The first symptoms of bacterial meningitis are similar regardless of the causative agent. Usually they begin with a mild cold, followed by the sudden onset of a severe throbbing headache, fever, pain and stiffness ofthe neck and back, nausea, and vomiting. Deafness and alterations in consciousness progressing to coma may develop. Especially likely in meningococcal meningitis, purplish spots called petechiae, resulting from small hemorrhages, may appear on the skin (figure 26.6). The infected person may develop shock and die within 24 hours. Usually, though, progression of the illness is slower, allowing time for effective treatment.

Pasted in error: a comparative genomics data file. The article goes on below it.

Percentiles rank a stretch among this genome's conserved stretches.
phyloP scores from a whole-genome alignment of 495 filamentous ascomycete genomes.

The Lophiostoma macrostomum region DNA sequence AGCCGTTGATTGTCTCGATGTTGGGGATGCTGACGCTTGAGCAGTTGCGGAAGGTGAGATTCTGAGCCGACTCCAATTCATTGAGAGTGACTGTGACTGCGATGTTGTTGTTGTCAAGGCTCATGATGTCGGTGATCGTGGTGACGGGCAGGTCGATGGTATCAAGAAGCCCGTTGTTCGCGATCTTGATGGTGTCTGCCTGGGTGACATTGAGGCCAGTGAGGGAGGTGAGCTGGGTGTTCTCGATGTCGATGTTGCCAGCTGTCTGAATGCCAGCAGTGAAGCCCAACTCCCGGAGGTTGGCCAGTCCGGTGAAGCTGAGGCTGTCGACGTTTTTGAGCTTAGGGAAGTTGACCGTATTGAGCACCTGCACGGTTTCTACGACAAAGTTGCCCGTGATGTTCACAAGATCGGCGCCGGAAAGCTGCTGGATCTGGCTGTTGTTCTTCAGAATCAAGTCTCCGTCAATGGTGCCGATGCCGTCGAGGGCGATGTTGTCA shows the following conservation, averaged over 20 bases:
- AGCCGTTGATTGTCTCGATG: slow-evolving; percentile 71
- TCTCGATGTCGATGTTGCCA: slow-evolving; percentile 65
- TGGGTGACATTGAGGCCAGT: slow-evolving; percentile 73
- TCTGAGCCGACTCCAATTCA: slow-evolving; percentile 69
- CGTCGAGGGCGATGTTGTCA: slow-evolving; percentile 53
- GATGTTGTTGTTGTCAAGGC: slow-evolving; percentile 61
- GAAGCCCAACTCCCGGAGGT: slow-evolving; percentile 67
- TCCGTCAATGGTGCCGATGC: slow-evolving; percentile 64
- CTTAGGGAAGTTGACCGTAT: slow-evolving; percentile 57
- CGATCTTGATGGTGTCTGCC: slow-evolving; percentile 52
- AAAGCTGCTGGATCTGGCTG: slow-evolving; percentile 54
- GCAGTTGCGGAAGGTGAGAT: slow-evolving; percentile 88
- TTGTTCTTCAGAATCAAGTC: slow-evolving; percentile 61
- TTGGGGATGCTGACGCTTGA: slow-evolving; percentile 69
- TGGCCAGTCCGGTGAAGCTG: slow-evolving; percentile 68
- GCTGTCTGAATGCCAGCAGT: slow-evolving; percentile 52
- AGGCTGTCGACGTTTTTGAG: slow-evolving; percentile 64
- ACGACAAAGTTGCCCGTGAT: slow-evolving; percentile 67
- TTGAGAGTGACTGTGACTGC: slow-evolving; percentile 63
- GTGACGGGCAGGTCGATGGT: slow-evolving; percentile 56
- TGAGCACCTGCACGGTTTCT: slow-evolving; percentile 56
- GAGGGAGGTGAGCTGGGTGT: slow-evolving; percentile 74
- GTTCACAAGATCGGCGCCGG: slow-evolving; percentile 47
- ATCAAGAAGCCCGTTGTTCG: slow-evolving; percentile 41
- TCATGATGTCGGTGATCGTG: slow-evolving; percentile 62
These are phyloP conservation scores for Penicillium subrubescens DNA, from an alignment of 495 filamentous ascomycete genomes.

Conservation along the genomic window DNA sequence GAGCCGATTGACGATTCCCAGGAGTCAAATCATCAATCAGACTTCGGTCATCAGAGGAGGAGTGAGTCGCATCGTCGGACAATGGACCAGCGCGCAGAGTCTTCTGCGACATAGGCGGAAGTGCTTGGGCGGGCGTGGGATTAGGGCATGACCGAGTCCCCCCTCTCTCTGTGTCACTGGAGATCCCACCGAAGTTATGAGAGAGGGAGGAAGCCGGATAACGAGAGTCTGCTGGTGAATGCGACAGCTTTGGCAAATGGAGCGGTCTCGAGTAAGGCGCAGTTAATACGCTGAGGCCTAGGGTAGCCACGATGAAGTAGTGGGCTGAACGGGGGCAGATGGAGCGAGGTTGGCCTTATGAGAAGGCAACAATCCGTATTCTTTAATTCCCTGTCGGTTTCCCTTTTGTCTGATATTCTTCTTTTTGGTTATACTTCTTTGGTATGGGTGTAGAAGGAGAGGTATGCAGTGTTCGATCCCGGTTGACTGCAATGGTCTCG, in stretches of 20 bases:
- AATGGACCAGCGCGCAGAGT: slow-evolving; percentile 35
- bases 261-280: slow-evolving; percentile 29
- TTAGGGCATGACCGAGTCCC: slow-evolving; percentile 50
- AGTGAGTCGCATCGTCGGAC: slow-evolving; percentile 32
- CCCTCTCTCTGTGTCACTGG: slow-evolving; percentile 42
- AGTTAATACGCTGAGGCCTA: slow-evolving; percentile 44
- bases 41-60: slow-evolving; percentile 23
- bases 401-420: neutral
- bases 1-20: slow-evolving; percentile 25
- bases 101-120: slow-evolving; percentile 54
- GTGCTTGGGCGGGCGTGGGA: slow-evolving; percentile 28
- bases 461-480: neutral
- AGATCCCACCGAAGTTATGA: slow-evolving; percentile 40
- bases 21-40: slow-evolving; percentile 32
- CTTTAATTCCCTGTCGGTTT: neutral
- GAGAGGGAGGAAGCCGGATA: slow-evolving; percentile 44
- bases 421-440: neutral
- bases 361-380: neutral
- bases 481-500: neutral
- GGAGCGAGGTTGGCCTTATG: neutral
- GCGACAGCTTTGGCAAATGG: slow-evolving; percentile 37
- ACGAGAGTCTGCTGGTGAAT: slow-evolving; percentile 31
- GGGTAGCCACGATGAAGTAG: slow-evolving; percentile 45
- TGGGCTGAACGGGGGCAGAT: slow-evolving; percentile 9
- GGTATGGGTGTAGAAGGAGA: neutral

Was this article helpful?
Are Headaches Taking Your Life Hostage and Preventing You From Living to Your Fullest Potential? Are you tired of being given the run around by doctors who tell you that your headaches or migraines are psychological or that they have no cause that can be treated? Are you sick of calling in sick because you woke up with a headache so bad that you can barely think or see straight?